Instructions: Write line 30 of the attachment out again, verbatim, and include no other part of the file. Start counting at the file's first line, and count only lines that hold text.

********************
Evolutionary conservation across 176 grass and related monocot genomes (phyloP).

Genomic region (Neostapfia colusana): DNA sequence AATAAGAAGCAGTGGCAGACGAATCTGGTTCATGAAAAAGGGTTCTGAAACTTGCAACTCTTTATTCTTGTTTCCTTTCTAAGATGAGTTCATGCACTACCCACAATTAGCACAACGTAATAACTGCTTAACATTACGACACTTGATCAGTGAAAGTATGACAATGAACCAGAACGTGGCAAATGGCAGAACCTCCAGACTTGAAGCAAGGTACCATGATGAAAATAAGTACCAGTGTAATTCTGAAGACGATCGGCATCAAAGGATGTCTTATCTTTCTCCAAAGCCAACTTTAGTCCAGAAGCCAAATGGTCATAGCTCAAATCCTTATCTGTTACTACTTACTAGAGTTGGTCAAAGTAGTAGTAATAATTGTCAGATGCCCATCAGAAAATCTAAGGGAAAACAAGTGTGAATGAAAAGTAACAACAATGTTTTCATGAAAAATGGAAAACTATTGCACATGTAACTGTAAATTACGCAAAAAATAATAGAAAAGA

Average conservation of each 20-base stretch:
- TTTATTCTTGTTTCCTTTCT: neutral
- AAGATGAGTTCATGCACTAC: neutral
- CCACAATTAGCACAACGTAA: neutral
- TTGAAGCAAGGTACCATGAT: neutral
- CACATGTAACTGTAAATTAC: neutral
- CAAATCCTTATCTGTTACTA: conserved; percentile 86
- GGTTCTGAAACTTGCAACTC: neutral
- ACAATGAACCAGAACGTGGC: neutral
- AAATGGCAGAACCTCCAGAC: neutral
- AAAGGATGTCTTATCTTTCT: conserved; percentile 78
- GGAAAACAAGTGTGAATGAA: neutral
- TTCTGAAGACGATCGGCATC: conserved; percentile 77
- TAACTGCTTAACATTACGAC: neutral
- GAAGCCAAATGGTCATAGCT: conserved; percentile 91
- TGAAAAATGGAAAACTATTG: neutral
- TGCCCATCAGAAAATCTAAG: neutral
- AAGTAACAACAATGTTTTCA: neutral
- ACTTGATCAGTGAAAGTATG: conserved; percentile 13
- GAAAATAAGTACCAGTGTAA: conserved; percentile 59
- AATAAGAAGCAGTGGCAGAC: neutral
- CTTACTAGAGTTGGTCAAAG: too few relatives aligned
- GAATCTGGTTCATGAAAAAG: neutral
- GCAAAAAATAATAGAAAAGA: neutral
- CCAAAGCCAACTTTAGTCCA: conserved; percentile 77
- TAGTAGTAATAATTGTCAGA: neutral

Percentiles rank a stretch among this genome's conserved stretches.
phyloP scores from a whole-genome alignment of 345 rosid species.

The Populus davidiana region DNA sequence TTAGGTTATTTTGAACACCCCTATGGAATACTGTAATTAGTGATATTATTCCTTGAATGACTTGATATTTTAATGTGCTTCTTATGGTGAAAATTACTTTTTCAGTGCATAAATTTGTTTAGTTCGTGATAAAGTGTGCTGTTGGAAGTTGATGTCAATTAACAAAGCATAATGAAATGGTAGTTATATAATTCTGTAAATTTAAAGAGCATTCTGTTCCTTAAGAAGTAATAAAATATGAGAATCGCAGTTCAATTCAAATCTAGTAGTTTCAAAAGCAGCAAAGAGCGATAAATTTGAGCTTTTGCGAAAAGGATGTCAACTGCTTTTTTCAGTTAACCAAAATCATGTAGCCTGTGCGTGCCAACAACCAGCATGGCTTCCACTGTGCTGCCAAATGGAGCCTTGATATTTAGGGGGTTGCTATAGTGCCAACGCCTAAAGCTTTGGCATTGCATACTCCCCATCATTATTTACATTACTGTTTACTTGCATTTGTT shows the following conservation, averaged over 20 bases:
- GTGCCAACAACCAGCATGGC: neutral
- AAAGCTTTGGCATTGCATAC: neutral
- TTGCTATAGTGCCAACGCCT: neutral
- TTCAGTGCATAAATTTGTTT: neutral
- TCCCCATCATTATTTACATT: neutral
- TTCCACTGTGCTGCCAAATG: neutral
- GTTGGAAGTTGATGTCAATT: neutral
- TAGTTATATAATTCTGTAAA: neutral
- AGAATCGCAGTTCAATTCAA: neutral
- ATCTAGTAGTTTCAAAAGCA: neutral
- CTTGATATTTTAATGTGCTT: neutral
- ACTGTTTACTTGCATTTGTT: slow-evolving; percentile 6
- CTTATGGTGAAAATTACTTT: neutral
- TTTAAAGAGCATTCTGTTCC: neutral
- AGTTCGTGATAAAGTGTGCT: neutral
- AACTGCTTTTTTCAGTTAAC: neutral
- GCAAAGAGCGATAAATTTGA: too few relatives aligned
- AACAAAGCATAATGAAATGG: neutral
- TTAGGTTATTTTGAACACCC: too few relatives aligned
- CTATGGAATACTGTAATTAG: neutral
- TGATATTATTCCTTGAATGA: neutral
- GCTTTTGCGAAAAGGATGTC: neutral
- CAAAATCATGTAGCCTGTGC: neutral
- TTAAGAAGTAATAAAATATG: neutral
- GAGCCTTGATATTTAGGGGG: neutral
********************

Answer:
phyloP scores from a whole-genome alignment of 345 rosid species.